BEIRUT — Sporadic roadblocks across Lebanon entered their second week Tuesday as the local currency continued its downward spiral in the midst of a monthslong political deadlock.
For the eighth day running, angry protesters blocked major roads leading to the capital, causing traffic jams in and around Beirut, despite a partial COVID-19 lockdown.
The highways at Jal al-Dib and Khaldeh, as well as a number of roads in Zahle and other parts of the Bekaa, have been repeatedly blocked and reopened. The highway at the Dora roundabout, a transit hub, was also cut off.
The closures prompted Firass Abiad, the general manager of Rafik Hariri University Hospital, to sound the alarm, warning that his hospital and others are running “dangerously low” on oxygen needed to treat COVID-19 patients.
“Suppliers have not been able to deliver the much-needed gas due to roadblocks. Without timely oxygen delivery, lives will be lost,” he tweeted.
Lebanon is in the midst of battling a major outbreak of coronavirus following authorities’ decision to reopen the country for the Christmas holidays. While new infections have decreased somewhat, more than four out of every five intensive care beds are still full.
In downtown Beirut, a dozen protesters attempted to block a road next to the Mohammad al-Amin Mosque in Martyrs’ Square, burning tires and whatever items they could get their hands on.
“I have no job, nothing and this is why I’m protesting,” Ali Obeid, a 23-year-old Lebanese man, told L’Orient Today, calling on others to take to the streets.
“It’s only a matter of time before everyone is on the ground. When hunger hits, they’ll all be with us,” he said.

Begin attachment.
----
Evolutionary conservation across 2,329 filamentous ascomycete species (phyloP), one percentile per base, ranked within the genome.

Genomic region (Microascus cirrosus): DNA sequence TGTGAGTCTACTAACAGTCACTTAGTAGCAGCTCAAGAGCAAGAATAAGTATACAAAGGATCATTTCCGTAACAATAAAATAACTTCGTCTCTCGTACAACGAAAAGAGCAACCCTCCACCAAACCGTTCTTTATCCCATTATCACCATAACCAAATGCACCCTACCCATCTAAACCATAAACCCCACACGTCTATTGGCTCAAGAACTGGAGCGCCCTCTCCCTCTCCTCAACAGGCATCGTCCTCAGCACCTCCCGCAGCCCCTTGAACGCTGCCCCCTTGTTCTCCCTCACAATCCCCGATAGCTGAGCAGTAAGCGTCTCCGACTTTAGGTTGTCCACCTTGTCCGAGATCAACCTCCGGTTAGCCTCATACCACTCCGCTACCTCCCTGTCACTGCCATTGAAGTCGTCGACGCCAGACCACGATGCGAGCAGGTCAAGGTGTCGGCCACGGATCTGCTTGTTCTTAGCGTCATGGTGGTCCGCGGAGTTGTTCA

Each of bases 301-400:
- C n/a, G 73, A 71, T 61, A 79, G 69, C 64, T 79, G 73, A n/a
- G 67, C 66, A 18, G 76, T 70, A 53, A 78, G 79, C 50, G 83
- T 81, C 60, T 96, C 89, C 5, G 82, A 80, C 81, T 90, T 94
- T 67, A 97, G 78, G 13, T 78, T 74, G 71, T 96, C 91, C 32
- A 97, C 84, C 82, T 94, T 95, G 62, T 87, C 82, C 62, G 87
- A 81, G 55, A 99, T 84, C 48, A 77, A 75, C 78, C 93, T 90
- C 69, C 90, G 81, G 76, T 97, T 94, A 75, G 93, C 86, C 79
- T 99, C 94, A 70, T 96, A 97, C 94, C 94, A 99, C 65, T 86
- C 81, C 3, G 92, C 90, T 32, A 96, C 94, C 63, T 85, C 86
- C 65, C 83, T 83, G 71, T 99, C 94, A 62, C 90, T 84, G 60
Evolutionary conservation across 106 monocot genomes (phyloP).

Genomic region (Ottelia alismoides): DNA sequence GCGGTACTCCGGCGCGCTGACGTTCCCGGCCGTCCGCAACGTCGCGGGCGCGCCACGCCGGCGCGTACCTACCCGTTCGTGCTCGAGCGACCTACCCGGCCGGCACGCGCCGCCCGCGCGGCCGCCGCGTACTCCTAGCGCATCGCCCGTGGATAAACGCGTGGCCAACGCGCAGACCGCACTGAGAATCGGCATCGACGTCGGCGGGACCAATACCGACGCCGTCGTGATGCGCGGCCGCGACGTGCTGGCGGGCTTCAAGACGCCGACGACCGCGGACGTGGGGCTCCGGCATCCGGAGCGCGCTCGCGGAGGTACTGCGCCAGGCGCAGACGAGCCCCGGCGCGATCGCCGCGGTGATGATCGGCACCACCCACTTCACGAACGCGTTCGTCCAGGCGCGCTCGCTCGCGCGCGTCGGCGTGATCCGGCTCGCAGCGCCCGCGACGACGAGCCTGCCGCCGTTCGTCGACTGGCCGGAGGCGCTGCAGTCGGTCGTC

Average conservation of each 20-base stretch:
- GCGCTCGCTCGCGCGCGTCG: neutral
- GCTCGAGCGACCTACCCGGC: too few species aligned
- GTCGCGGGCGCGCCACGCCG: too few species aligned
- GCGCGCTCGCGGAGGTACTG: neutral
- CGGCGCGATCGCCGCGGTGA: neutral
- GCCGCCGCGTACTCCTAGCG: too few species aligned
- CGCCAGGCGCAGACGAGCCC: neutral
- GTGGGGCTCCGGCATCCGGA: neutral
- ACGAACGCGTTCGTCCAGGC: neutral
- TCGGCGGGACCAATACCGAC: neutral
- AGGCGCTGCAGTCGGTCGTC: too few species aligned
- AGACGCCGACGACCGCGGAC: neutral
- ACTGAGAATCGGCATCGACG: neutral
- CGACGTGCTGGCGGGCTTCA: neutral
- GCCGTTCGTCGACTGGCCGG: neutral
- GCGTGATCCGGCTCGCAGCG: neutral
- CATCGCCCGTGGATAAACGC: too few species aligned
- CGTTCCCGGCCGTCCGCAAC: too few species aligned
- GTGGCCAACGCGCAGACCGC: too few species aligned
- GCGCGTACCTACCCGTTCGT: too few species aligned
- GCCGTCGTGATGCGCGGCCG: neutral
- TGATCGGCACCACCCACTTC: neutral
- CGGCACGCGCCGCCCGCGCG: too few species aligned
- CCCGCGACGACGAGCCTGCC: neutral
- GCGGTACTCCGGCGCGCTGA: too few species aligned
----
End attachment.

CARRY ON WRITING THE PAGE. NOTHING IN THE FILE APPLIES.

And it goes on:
The almost round-the-clock protests come as the lira slumps to historically low levels, trading at around LL10,500 to the dollar on Tuesday. The lira reached its all-time lowest valuation on Saturday, trading at LL10,800 against the dollar.
The lira has lost some 85 percent of its value since the long-standing dollar peg faltered in 2018, causing the price of consumer goods to skyrocket. Food and non-alcoholic beverages prices had increased by some 402 percent as of December 2020, while household items and maintenance rose by 655 percent over the same period.
Despite the grim situation, 33-year-old Hiba, another demonstrator taking part in the protests in downtown Beirut, expressed optimism moving forward.
“I have a lot of hope because in the end what is right will prevail,” she told L’Orient Today, asserting that she doesn’t belong to any political party.
“They must all fall before we can rebuild Lebanon,” she said.
In October, former Prime Minister Saad Hariri was nominated to head what would be his fourth government, which he vowed would be tasked with a strict “six-month mission” to help Lebanon out of its crisis.
Almost five months later, he and President Michel Aoun have yet to come to terms on the shape and size of the government, trading numerous barbs along the way.
On Monday, Aoun condemned protesters’ roadblocks, calling them an “attack on citizens’ right to travel” and asking security forces to “implement the laws without hesitation.”
His comments followed an economic and financial security meeting with caretaker cabinet ministers and other officials. Following the meeting, officials vowed to crack down on illegal exchange operations and exchange rate platforms, calling on ministries and security agencies to “work to control the use of foreign currency except for commercial, industrial or health sector purposes.”
Additional reporting by Ghada Alsharif.
BEIRUT — Sporadic roadblocks across Lebanon entered their second week Tuesday as the local currency continued its downward spiral in the midst of a monthslong political deadlock.For the eighth day running, angry protesters blocked major roads leading to the capital, causing traffic jams in and around Beirut, despite a partial COVID-19 lockdown.The highways at Jal al-Dib and Khaldeh, as well as...